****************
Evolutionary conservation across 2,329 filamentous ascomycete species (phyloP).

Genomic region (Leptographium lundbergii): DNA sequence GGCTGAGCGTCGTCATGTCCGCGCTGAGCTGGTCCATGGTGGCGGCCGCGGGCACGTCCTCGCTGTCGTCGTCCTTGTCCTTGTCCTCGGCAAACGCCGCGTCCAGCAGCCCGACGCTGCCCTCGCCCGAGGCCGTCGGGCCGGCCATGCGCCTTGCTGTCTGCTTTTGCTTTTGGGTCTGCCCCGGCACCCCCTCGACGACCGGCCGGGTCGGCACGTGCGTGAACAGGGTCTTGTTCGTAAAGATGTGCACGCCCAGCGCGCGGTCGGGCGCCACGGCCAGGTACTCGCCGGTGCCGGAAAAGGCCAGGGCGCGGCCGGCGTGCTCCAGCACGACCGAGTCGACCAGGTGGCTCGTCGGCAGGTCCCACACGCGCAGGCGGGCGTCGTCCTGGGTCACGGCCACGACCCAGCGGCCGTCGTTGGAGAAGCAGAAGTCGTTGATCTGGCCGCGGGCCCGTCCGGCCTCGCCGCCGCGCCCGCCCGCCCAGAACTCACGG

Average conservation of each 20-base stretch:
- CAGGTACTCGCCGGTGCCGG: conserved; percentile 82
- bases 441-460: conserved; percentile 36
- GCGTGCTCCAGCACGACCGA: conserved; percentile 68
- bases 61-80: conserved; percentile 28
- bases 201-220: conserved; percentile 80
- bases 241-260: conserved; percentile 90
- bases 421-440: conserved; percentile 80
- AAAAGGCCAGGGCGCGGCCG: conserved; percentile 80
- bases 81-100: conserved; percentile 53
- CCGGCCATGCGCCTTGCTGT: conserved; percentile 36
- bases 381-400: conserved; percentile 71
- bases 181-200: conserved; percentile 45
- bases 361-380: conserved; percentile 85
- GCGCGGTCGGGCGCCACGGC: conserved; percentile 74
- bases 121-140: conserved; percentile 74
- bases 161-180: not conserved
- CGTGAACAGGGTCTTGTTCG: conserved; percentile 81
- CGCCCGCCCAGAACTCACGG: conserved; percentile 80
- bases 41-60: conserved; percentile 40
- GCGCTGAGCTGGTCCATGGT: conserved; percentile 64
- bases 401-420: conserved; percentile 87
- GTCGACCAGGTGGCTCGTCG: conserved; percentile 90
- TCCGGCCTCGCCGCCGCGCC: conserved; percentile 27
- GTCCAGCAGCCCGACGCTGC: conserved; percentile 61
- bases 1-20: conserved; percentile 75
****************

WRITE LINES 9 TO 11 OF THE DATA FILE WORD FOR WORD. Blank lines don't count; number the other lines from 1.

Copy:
- bases 241-260: conserved; percentile 90
- bases 421-440: conserved; percentile 80
- AAAAGGCCAGGGCGCGGCCG: conserved; percentile 80